CINCINNATI - A state audit of the Metropolitan Sewer District drew some ire from district director Gerald Checco who said — and wrote in his PowerPoint presentation — that "claims of savings by the monitor are nonsense."
His comment came after he shared good and bad news Tuesday morning with two attending members of City Council. The 2016 audit recommended reduced staffing, overtime reductions and outsourcing customer service dispatch, claiming those could save more than $1.9 million.
Checco highlighted areas where the department has already made improvements and cost savings, and explained why other audit recommendations — such as reducing Information Technology staff or outsourcing customer service dispatch — won't work for MSD.
The audit itself was two-fold: On Feb. 4, 2016, the state auditor's Public Integrity Assurance team initiated a financial audit while the Ohio Performance Team simultaneously conducted a performance audit. Recommendations were given to MSD in February.
Compounding the audit issue and its comparisons to Columbus and the Northeast Ohio Regional Sewer District in Cleveland is the joint operation of MSD. The city handles management and operation while Hamilton County sets rates, adopts rules and approve capital improvement projects.
While MSD can, and is, saving some of that money, Checco and council members said that comparing the joint operation isn't exactly an even playing field.
Councilmember Kevin Flynn said it's clear that "the state auditor is finding a unyielding form of government."
"There has to be a solution out there that will address the findings of the state auditor," Flynn said. "There shouldn't be one running the system and someone else second guessing what needs to be done."
The county/city 50-year agreement comes to an end in 2018, he said, and any new agreements will need to protect the ratepayers, county and city.
Council member Wendell Young, who joined Flynn and Vice Mayor David Mann at the end of the meeting, said "there's no way MSD can continue to operate the way it has. There's a lot of good work in MSD despite the obstacles."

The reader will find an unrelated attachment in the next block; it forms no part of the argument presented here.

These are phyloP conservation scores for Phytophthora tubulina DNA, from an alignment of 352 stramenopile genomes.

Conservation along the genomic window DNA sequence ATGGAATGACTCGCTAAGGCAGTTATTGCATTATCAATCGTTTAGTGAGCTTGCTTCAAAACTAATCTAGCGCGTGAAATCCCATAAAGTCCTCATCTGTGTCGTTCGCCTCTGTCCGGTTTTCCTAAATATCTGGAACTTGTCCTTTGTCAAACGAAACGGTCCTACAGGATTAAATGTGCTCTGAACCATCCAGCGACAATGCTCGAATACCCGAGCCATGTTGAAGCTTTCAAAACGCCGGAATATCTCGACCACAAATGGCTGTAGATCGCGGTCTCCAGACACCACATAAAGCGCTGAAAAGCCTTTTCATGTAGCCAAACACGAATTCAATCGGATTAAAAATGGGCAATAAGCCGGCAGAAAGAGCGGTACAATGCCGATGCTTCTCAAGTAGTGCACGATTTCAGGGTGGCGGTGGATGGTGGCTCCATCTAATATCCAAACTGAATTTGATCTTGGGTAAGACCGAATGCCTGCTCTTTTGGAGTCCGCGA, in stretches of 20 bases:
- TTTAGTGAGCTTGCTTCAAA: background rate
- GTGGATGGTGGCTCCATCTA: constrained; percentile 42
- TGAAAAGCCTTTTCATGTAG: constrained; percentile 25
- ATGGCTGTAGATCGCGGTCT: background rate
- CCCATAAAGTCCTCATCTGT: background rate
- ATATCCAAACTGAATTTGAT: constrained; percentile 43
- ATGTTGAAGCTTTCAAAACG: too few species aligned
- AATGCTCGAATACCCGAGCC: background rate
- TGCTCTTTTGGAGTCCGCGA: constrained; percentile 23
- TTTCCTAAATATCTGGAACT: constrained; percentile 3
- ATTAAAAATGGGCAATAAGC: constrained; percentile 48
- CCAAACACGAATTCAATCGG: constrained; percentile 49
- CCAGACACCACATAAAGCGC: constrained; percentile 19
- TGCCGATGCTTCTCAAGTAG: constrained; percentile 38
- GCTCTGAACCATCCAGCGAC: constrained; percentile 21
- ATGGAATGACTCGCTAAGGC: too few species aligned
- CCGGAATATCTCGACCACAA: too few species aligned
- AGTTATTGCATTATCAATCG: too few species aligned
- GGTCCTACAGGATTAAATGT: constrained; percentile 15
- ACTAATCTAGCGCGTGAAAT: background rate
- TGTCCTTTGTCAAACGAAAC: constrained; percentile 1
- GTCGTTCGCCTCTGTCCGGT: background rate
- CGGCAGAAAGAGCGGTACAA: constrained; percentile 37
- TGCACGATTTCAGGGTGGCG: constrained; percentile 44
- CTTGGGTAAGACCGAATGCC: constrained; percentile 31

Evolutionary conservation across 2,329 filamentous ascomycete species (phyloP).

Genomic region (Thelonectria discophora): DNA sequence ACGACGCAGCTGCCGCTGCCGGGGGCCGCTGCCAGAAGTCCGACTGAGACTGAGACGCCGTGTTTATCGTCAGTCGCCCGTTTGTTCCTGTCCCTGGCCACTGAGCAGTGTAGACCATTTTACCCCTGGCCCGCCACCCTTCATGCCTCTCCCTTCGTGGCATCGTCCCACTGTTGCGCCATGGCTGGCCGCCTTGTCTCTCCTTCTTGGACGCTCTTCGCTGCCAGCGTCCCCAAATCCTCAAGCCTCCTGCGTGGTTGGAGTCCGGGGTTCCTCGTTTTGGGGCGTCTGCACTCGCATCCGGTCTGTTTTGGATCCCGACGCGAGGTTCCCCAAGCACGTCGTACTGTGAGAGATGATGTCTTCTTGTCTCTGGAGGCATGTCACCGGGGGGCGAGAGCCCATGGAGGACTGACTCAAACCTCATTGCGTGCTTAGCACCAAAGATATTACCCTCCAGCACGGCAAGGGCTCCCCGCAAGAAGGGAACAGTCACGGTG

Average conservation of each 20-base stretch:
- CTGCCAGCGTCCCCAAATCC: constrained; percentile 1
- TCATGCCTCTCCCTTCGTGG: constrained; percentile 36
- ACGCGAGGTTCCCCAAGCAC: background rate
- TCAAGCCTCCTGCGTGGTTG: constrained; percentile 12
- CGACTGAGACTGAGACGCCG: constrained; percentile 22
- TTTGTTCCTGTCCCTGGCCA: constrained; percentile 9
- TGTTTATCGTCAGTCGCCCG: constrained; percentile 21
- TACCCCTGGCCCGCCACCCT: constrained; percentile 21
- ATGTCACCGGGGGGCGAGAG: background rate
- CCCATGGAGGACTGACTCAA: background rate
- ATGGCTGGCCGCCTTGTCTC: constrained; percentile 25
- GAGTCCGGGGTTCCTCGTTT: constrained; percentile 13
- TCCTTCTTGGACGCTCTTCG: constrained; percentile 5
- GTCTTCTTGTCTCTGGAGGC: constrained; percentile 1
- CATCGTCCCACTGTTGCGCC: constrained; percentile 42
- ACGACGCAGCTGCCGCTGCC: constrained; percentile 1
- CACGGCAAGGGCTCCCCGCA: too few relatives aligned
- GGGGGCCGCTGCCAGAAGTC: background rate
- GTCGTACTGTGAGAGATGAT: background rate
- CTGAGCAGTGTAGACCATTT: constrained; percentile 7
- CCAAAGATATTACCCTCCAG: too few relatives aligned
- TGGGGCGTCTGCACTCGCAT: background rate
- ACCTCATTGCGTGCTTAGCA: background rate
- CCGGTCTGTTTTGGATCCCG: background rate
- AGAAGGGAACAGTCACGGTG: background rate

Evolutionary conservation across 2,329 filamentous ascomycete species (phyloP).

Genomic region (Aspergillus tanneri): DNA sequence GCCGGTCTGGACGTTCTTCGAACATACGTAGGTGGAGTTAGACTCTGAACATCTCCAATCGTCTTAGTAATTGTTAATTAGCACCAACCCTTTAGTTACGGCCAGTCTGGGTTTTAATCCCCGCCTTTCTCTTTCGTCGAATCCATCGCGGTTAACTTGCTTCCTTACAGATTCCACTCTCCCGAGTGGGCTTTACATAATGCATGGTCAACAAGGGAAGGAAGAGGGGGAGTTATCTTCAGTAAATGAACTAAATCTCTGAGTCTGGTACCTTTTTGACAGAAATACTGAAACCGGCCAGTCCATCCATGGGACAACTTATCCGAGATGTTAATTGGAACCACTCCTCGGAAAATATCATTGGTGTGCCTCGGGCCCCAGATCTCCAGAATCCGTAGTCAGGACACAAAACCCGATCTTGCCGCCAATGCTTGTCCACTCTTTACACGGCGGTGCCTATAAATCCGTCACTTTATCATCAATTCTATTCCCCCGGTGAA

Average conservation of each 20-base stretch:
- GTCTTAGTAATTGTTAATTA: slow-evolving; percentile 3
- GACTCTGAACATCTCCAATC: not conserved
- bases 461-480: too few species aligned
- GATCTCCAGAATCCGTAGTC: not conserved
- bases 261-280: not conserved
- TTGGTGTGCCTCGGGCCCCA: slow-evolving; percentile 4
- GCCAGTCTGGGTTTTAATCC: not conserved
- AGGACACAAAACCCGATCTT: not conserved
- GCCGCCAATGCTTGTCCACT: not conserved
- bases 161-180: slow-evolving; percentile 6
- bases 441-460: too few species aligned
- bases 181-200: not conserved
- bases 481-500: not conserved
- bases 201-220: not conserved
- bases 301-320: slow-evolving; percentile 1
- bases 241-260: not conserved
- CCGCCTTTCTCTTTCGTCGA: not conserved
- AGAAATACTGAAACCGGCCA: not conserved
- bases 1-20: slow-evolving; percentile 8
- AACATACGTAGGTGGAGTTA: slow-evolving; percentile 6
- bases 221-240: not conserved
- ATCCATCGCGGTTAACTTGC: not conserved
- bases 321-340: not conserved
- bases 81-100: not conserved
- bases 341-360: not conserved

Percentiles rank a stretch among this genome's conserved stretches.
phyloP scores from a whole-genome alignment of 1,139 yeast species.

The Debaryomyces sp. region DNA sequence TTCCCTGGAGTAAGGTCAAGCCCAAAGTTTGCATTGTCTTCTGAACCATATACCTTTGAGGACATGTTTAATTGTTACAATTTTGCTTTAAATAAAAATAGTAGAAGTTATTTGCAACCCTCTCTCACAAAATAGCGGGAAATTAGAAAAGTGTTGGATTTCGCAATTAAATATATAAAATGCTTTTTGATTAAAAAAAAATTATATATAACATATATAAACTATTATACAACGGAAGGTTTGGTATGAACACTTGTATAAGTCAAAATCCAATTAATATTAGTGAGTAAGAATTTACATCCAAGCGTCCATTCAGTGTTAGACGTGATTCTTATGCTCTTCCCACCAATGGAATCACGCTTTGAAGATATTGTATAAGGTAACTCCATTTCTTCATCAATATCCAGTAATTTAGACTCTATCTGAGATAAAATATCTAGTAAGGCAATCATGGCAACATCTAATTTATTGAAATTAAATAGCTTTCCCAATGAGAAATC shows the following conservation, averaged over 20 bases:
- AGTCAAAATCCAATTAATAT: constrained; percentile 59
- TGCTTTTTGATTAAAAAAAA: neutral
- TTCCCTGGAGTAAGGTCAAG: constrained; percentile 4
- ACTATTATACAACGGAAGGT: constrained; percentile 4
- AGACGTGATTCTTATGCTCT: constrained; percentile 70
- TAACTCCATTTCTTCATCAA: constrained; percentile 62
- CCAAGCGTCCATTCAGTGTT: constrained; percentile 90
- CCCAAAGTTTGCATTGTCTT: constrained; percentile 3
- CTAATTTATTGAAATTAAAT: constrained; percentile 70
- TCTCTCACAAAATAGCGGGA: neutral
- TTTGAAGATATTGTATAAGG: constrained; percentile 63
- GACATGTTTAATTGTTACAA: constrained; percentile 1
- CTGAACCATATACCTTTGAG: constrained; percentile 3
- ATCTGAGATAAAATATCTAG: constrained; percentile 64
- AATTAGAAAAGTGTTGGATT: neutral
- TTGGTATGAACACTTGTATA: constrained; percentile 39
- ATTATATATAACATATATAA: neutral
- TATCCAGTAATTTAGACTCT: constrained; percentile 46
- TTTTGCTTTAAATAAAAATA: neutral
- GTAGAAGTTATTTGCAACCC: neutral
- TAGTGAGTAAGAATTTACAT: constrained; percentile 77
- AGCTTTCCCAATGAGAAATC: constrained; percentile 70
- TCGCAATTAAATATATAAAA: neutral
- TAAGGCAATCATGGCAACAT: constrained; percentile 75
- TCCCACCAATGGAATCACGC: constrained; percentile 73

The audit did credit MSD for best practices underway, including reducing the number and cost of contracted staff by bringing those jobs inhouse, ultimately saving $2.2 million in operating costs. The district also has lower costs for customer service and cost per gallon of sewage treatment than peer agencies.
Checco also said they have reduced the size of the passenger vehicle fleet by 19, "four less than the size recommended in the audit." That reduction is about $2,000 more than the $67,900 projected by the audit, he said.
Other recommendations and responses to the audit include:
Reduce overtime to the benchmark by the Bureau of Labor Statistics, projected to save $74,200.
Checco said while MSD would monitor overtime usage, most hours were the result of emergencies. Flynn suggested reviewing whether more staff should be added to save overtime costs, but Checco noted that most hours were in response to sewer backup-emergency calls. "We can't have people sitting on their hands waiting for a sewer backup." Bring paid leave in line with the BLS, eliminating the birthday holiday and renegotiating paid leave. Checco said using BLS to look at time off is not a good comparable and that staff time off compares to peer agencies as well as Hamilton County and the state.
Eliminate eight out of 21 IT personnel.
Again, a wrong comparable, said Checco. He said the audit assumes all IT employees do service desk work, i.e., responding to a report that a computer doesn't work. "The bulk of the staff is not doing service requests," he said, adding that they are developing applications and integrations. He said the department only has 18 full-time employees and the customer to employee ratio is 42.7, higher than the auditor's recommendation of 42.
Outsource customer service dispatch to save $237,000.
Checco said the department already uses a contractor at night to take calls. The difference is that daytime customer service employees also do dispatching and follow-up, something not done at night. "It's apples to oranges," he said. He said once there is a city-wide service call system that should address the issue.